How this Kanien'kehá:ka couple is relishing in a 'dill-icious' pickle venture

·2 min read
Austin Lazare and Kahente McGregor in their new workshop and storefront in Kahnawake, south of Montreal. (Ka’nhehsí:io Deer/CBC - image credit)
Austin Lazare and Kahente McGregor in their new workshop and storefront in Kahnawake, south of Montreal. (Ka’nhehsí:io Deer/CBC - image credit)

There are few vegetables that Austin Lazare hasn't tried to pickle yet.

There's been beans, carrots, garlic, tomatoes, cauliflower … and of course cucumbers.

"I pickled grapes, even. It was actually kind of a hit," said Lazare, the owner and founder of Rowy's Preservation Nation in Kahnawake, south of Montreal.

The budding Kanien'kehá:ka (Mohawk) entrepreneur started pickling in 2018 as a hobby, making small batches of spicy pickled beans.

He'd spend weekends canning and approached a local business about selling some jars. The first case sold out within half an hour.

Ka’nhehsí:io Deer/CBC
Ka’nhehsí:io Deer/CBC

Now, he's turned Rowy's — named after his four-year-old son — into a full-time business producing an average of 500 jars a day. He's made everything from salsas to a wide variety of pickled vegetables, and even holds monthly fried pickle sales.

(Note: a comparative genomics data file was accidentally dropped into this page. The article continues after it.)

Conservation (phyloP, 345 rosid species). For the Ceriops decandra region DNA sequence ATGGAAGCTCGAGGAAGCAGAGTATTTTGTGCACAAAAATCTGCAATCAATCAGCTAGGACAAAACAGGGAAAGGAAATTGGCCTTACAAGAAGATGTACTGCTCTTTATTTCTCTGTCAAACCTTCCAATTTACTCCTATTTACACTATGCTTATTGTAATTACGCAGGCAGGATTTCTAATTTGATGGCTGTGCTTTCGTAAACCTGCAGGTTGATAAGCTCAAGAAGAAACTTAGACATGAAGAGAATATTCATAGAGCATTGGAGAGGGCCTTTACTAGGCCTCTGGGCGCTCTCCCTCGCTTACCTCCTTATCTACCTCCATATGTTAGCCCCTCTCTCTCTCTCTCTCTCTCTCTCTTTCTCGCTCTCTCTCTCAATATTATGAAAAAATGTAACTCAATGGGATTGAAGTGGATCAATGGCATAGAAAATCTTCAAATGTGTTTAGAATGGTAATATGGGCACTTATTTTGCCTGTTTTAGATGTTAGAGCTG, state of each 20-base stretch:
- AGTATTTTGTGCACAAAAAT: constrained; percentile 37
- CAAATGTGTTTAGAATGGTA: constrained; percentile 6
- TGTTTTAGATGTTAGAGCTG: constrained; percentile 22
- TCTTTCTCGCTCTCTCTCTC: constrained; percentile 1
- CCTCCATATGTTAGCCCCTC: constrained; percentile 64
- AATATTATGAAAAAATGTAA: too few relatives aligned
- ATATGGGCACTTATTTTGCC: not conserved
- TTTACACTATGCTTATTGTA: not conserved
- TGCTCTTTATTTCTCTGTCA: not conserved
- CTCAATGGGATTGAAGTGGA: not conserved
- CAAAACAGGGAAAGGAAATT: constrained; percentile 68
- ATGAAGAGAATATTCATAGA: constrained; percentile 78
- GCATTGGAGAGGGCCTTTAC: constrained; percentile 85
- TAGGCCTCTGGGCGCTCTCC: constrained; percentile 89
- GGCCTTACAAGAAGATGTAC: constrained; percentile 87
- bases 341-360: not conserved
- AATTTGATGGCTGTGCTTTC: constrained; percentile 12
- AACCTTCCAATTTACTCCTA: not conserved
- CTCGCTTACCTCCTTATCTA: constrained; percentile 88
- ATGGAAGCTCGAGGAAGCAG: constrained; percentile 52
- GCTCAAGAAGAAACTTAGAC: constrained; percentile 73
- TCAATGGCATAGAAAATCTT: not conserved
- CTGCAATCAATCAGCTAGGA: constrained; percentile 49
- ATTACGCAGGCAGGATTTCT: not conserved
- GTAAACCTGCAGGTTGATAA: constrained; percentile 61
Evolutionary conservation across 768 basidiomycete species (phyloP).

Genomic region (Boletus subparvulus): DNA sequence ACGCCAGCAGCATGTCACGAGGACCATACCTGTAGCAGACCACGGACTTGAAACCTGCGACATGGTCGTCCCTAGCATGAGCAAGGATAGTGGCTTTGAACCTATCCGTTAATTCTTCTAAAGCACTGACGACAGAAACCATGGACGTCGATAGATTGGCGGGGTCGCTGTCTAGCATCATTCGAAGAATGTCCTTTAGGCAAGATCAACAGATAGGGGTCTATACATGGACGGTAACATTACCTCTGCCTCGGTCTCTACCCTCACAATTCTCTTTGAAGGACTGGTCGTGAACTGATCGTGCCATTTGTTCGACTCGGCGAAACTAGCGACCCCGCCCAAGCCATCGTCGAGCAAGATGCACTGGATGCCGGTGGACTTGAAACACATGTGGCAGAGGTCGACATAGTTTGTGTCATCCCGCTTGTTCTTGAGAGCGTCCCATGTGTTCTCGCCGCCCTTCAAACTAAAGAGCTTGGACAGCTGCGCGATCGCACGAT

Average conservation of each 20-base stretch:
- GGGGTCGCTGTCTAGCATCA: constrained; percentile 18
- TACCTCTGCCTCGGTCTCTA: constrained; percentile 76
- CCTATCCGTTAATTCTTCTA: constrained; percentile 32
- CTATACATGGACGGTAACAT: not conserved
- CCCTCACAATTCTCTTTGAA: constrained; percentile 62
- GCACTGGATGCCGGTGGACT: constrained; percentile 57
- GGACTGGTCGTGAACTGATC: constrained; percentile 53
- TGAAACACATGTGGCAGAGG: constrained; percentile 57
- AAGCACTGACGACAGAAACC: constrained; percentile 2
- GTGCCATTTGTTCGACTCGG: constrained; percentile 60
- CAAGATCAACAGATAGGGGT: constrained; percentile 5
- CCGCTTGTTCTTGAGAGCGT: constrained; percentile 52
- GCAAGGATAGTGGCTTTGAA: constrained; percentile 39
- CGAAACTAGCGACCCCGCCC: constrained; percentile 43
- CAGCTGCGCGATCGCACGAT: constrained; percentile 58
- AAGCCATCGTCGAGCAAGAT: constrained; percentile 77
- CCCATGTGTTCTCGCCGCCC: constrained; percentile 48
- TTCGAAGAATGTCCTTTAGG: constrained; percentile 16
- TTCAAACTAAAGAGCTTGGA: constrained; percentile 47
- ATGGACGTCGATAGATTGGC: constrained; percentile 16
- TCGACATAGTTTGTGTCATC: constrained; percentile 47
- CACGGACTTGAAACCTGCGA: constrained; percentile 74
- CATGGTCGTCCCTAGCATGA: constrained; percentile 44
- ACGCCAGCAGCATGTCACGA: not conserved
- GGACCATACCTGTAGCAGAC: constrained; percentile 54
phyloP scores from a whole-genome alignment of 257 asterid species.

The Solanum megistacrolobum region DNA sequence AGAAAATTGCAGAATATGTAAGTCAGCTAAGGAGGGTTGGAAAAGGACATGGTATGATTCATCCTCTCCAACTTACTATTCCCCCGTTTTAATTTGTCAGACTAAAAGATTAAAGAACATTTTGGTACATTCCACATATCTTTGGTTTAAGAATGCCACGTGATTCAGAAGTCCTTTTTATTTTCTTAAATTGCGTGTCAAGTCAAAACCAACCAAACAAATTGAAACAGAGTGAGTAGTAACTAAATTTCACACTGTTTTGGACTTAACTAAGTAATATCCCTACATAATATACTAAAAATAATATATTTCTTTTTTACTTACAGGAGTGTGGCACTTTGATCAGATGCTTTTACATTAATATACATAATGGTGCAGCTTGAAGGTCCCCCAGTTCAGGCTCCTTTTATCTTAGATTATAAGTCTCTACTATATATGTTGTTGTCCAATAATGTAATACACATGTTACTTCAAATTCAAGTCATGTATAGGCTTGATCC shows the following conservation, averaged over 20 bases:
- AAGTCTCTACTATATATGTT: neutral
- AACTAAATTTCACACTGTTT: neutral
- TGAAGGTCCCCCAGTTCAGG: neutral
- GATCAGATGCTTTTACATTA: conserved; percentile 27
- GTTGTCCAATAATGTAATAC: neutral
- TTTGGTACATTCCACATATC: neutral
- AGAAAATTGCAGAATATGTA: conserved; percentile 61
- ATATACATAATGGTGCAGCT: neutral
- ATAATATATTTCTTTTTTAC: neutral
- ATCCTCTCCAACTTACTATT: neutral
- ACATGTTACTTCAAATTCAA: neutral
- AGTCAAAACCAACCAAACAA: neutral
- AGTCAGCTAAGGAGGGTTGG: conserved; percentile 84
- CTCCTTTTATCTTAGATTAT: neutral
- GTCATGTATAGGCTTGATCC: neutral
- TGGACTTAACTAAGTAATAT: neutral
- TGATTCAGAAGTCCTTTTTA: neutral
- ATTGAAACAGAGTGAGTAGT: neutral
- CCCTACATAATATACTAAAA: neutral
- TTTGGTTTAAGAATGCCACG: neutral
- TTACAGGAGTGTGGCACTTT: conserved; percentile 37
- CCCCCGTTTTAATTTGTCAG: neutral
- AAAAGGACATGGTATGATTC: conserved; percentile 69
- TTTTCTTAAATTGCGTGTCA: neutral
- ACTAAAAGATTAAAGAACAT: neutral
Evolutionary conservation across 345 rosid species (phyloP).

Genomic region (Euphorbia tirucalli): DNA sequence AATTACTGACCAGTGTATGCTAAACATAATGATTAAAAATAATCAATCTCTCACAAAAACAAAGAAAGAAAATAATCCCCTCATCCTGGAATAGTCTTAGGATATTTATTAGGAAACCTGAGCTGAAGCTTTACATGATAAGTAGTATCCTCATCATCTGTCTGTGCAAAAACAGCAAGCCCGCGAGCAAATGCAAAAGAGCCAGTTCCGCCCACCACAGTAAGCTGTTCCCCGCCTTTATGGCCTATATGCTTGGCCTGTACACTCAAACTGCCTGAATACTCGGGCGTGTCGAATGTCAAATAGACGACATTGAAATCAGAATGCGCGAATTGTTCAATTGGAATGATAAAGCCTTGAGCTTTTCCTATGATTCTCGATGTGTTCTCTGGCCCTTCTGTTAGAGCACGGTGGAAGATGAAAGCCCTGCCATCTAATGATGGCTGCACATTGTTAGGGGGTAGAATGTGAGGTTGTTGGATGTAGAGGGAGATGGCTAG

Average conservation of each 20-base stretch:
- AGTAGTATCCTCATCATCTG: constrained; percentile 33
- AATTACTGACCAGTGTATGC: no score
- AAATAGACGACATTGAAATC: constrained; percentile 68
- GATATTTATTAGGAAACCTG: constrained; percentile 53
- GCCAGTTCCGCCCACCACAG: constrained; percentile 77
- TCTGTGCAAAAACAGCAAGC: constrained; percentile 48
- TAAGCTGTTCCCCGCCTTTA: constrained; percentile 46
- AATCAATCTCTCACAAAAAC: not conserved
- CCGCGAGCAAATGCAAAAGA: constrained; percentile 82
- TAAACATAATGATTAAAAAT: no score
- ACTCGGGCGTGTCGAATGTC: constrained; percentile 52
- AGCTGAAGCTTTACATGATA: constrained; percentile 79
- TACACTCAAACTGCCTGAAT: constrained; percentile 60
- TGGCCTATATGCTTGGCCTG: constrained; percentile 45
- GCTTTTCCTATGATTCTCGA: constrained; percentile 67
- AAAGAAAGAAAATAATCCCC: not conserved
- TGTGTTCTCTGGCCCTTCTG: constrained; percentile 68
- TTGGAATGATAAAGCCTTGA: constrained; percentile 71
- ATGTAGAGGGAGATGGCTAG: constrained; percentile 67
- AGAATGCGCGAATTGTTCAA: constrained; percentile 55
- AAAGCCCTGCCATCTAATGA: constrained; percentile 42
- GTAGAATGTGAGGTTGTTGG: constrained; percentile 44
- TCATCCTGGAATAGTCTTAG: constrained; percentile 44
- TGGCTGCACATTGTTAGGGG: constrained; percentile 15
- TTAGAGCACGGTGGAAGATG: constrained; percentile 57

"I think people right now are really gearing towards homemade things and locally made things, so I really found a good market for it," he said.

Two dozen businesses in the community carry his products, and he's working on improving packaging and label requirements according to Quebec regulations and certifications to expand beyond Kahnawake.

"I love being from Kahnawake," said Lazare.

"My biggest goal is to get on the shelves of IGA, Costco, or Metro …. I want to be the first food product from Kahnawake to make it onto the shelves of a real retail chain."

Ka’nhehsí:io Deer/CBC
Ka’nhehsí:io Deer/CBC

The small business has grown significantly over the pandemic. On Dec. 3, he opened his own storefront and workshop. It's also home to the Butter End Cakery, his girlfriend Kahente McGregor's cake business.

McGregor said she is excited to share a larger kitchen and workspace, and their family is also soon to expand.

"I was baking out of my little kitchen. I am very excited to get in here and start baking," she said.

"I'm so excited. Our families are coming together, this new little baby. It means a lot."

Family is an important part of their businesses. Lazare's grandfather is a big supporter, having crafted wooden crates for gift packaging for Rowy's. All three of Lazare and McGregor's children also help out in the kitchen.

"All three enjoy pickling with Austin more than baking with me … sadly," she laughed.

Ka’nhehsí:io Deer/CBC
Ka’nhehsí:io Deer/CBC

While cakes and pickles might not conventionally go together, the two are also excited to collaborate. McGregor said she won't be shying away from experimenting with pickle-flavoured cakes.

They've already concocted candied pickles — like taffy apples, minus the apple — that were a hit with customers.

"I don't know if it's just me being pregnant but those are amazing," said McGregor.

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